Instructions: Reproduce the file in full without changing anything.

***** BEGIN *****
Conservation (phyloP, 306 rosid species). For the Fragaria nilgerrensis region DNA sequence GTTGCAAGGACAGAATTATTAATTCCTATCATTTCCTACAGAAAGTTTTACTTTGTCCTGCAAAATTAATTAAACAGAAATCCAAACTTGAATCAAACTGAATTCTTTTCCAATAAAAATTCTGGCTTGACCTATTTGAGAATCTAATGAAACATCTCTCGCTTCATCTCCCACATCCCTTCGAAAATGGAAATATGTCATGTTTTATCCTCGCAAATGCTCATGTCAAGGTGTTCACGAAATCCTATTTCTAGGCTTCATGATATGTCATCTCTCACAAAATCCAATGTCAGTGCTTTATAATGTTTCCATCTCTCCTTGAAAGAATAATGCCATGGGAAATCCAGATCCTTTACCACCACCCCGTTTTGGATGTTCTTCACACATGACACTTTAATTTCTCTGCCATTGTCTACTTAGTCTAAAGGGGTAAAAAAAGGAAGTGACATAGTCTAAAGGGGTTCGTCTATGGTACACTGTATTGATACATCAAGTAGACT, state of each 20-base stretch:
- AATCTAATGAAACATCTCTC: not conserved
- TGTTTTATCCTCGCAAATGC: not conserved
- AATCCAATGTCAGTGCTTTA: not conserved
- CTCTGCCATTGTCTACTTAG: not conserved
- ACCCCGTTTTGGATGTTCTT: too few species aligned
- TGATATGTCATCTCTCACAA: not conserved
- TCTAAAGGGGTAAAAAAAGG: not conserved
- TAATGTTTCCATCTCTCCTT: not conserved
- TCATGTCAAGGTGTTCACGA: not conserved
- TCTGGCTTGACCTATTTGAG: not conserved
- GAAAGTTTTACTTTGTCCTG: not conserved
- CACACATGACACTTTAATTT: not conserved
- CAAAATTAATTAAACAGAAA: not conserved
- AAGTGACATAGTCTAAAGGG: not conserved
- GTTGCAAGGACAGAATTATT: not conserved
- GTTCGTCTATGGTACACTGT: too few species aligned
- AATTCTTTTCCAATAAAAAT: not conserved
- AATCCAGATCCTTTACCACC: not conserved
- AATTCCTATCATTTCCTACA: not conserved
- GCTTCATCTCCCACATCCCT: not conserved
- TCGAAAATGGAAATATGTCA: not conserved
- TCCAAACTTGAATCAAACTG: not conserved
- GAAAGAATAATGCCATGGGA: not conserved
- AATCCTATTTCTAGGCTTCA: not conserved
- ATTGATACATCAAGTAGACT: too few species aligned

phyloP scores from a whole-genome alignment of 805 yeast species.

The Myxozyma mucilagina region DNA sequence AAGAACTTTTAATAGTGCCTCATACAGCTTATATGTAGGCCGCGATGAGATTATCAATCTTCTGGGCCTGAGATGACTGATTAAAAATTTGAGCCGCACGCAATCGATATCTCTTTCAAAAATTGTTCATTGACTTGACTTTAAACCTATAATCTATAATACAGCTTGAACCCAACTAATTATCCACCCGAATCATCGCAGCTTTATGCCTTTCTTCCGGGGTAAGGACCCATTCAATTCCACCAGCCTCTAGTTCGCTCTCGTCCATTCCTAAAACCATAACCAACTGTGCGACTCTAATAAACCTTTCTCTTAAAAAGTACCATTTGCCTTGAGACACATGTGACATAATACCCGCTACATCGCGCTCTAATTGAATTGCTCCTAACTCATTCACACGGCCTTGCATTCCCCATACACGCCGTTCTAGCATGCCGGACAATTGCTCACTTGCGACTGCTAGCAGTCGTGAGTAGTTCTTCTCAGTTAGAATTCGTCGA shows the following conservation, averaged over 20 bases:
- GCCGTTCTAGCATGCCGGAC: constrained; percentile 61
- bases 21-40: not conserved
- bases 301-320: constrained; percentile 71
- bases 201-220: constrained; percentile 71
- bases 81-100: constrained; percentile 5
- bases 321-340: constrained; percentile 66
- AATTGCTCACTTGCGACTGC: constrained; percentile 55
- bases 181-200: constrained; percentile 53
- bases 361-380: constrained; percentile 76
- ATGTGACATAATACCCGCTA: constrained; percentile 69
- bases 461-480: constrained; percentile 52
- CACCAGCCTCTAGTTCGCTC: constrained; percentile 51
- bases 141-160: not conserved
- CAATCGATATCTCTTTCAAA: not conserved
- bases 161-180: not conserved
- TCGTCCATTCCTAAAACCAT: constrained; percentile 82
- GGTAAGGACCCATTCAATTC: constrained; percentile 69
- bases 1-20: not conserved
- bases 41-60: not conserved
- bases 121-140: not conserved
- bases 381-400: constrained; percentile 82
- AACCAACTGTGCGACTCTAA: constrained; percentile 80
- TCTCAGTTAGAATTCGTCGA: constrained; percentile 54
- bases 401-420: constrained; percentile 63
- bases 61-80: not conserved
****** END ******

Conservation (phyloP, 306 rosid species). For the Fragaria nilgerrensis region DNA sequence GTTGCAAGGACAGAATTATTAATTCCTATCATTTCCTACAGAAAGTTTTACTTTGTCCTGCAAAATTAATTAAACAGAAATCCAAACTTGAATCAAACTGAATTCTTTTCCAATAAAAATTCTGGCTTGACCTATTTGAGAATCTAATGAAACATCTCTCGCTTCATCTCCCACATCCCTTCGAAAATGGAAATATGTCATGTTTTATCCTCGCAAATGCTCATGTCAAGGTGTTCACGAAATCCTATTTCTAGGCTTCATGATATGTCATCTCTCACAAAATCCAATGTCAGTGCTTTATAATGTTTCCATCTCTCCTTGAAAGAATAATGCCATGGGAAATCCAGATCCTTTACCACCACCCCGTTTTGGATGTTCTTCACACATGACACTTTAATTTCTCTGCCATTGTCTACTTAGTCTAAAGGGGTAAAAAAAGGAAGTGACATAGTCTAAAGGGGTTCGTCTATGGTACACTGTATTGATACATCAAGTAGACT, state of each 20-base stretch:
- AATCTAATGAAACATCTCTC: not conserved
- TGTTTTATCCTCGCAAATGC: not conserved
- AATCCAATGTCAGTGCTTTA: not conserved
- CTCTGCCATTGTCTACTTAG: not conserved
- ACCCCGTTTTGGATGTTCTT: too few species aligned
- TGATATGTCATCTCTCACAA: not conserved
- TCTAAAGGGGTAAAAAAAGG: not conserved
- TAATGTTTCCATCTCTCCTT: not conserved
- TCATGTCAAGGTGTTCACGA: not conserved
- TCTGGCTTGACCTATTTGAG: not conserved
- GAAAGTTTTACTTTGTCCTG: not conserved
- CACACATGACACTTTAATTT: not conserved
- CAAAATTAATTAAACAGAAA: not conserved
- AAGTGACATAGTCTAAAGGG: not conserved
- GTTGCAAGGACAGAATTATT: not conserved
- GTTCGTCTATGGTACACTGT: too few species aligned
- AATTCTTTTCCAATAAAAAT: not conserved
- AATCCAGATCCTTTACCACC: not conserved
- AATTCCTATCATTTCCTACA: not conserved
- GCTTCATCTCCCACATCCCT: not conserved
- TCGAAAATGGAAATATGTCA: not conserved
- TCCAAACTTGAATCAAACTG: not conserved
- GAAAGAATAATGCCATGGGA: not conserved
- AATCCTATTTCTAGGCTTCA: not conserved
- ATTGATACATCAAGTAGACT: too few species aligned

phyloP scores from a whole-genome alignment of 805 yeast species.

The Myxozyma mucilagina region DNA sequence AAGAACTTTTAATAGTGCCTCATACAGCTTATATGTAGGCCGCGATGAGATTATCAATCTTCTGGGCCTGAGATGACTGATTAAAAATTTGAGCCGCACGCAATCGATATCTCTTTCAAAAATTGTTCATTGACTTGACTTTAAACCTATAATCTATAATACAGCTTGAACCCAACTAATTATCCACCCGAATCATCGCAGCTTTATGCCTTTCTTCCGGGGTAAGGACCCATTCAATTCCACCAGCCTCTAGTTCGCTCTCGTCCATTCCTAAAACCATAACCAACTGTGCGACTCTAATAAACCTTTCTCTTAAAAAGTACCATTTGCCTTGAGACACATGTGACATAATACCCGCTACATCGCGCTCTAATTGAATTGCTCCTAACTCATTCACACGGCCTTGCATTCCCCATACACGCCGTTCTAGCATGCCGGACAATTGCTCACTTGCGACTGCTAGCAGTCGTGAGTAGTTCTTCTCAGTTAGAATTCGTCGA shows the following conservation, averaged over 20 bases:
- GCCGTTCTAGCATGCCGGAC: constrained; percentile 61
- bases 21-40: not conserved
- bases 301-320: constrained; percentile 71
- bases 201-220: constrained; percentile 71
- bases 81-100: constrained; percentile 5
- bases 321-340: constrained; percentile 66
- AATTGCTCACTTGCGACTGC: constrained; percentile 55
- bases 181-200: constrained; percentile 53
- bases 361-380: constrained; percentile 76
- ATGTGACATAATACCCGCTA: constrained; percentile 69
- bases 461-480: constrained; percentile 52
- CACCAGCCTCTAGTTCGCTC: constrained; percentile 51
- bases 141-160: not conserved
- CAATCGATATCTCTTTCAAA: not conserved
- bases 161-180: not conserved
- TCGTCCATTCCTAAAACCAT: constrained; percentile 82
- GGTAAGGACCCATTCAATTC: constrained; percentile 69
- bases 1-20: not conserved
- bases 41-60: not conserved
- bases 121-140: not conserved
- bases 381-400: constrained; percentile 82
- AACCAACTGTGCGACTCTAA: constrained; percentile 80
- TCTCAGTTAGAATTCGTCGA: constrained; percentile 54
- bases 401-420: constrained; percentile 63
- bases 61-80: not conserved